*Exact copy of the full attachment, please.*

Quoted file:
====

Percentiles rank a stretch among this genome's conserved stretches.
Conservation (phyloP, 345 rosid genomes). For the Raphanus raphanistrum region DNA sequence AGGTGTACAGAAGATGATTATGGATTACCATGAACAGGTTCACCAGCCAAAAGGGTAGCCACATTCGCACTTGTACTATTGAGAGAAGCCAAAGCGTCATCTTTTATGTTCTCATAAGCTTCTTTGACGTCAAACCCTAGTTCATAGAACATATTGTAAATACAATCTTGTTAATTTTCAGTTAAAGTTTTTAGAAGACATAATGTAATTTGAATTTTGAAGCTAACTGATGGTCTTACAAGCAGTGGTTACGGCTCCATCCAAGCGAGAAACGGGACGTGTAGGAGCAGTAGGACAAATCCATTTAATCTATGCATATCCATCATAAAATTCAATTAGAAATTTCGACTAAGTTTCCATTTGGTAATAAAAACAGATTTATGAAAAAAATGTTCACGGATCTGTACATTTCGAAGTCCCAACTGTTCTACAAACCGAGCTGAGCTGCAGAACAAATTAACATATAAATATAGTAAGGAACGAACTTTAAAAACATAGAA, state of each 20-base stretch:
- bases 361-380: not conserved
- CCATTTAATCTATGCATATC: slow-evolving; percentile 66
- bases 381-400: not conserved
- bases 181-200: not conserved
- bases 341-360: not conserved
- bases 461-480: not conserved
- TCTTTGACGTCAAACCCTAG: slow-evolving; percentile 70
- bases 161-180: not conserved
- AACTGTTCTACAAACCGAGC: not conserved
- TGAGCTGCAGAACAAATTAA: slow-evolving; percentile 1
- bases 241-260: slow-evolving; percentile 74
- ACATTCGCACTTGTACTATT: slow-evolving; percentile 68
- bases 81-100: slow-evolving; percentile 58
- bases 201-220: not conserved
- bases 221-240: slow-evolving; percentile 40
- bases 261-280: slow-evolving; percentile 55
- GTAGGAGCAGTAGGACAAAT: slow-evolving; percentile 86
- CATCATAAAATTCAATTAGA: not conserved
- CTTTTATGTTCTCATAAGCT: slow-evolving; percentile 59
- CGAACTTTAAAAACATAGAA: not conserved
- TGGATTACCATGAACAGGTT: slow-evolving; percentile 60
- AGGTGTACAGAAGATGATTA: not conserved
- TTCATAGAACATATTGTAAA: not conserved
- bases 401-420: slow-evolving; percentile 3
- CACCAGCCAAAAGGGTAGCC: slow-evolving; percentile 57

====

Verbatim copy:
Percentiles rank a stretch among this genome's conserved stretches.
Conservation (phyloP, 345 rosid genomes). For the Raphanus raphanistrum region DNA sequence AGGTGTACAGAAGATGATTATGGATTACCATGAACAGGTTCACCAGCCAAAAGGGTAGCCACATTCGCACTTGTACTATTGAGAGAAGCCAAAGCGTCATCTTTTATGTTCTCATAAGCTTCTTTGACGTCAAACCCTAGTTCATAGAACATATTGTAAATACAATCTTGTTAATTTTCAGTTAAAGTTTTTAGAAGACATAATGTAATTTGAATTTTGAAGCTAACTGATGGTCTTACAAGCAGTGGTTACGGCTCCATCCAAGCGAGAAACGGGACGTGTAGGAGCAGTAGGACAAATCCATTTAATCTATGCATATCCATCATAAAATTCAATTAGAAATTTCGACTAAGTTTCCATTTGGTAATAAAAACAGATTTATGAAAAAAATGTTCACGGATCTGTACATTTCGAAGTCCCAACTGTTCTACAAACCGAGCTGAGCTGCAGAACAAATTAACATATAAATATAGTAAGGAACGAACTTTAAAAACATAGAA, state of each 20-base stretch:
- bases 361-380: not conserved
- CCATTTAATCTATGCATATC: slow-evolving; percentile 66
- bases 381-400: not conserved
- bases 181-200: not conserved
- bases 341-360: not conserved
- bases 461-480: not conserved
- TCTTTGACGTCAAACCCTAG: slow-evolving; percentile 70
- bases 161-180: not conserved
- AACTGTTCTACAAACCGAGC: not conserved
- TGAGCTGCAGAACAAATTAA: slow-evolving; percentile 1
- bases 241-260: slow-evolving; percentile 74
- ACATTCGCACTTGTACTATT: slow-evolving; percentile 68
- bases 81-100: slow-evolving; percentile 58
- bases 201-220: not conserved
- bases 221-240: slow-evolving; percentile 40
- bases 261-280: slow-evolving; percentile 55
- GTAGGAGCAGTAGGACAAAT: slow-evolving; percentile 86
- CATCATAAAATTCAATTAGA: not conserved
- CTTTTATGTTCTCATAAGCT: slow-evolving; percentile 59
- CGAACTTTAAAAACATAGAA: not conserved
- TGGATTACCATGAACAGGTT: slow-evolving; percentile 60
- AGGTGTACAGAAGATGATTA: not conserved
- TTCATAGAACATATTGTAAA: not conserved
- bases 401-420: slow-evolving; percentile 3
- CACCAGCCAAAAGGGTAGCC: slow-evolving; percentile 57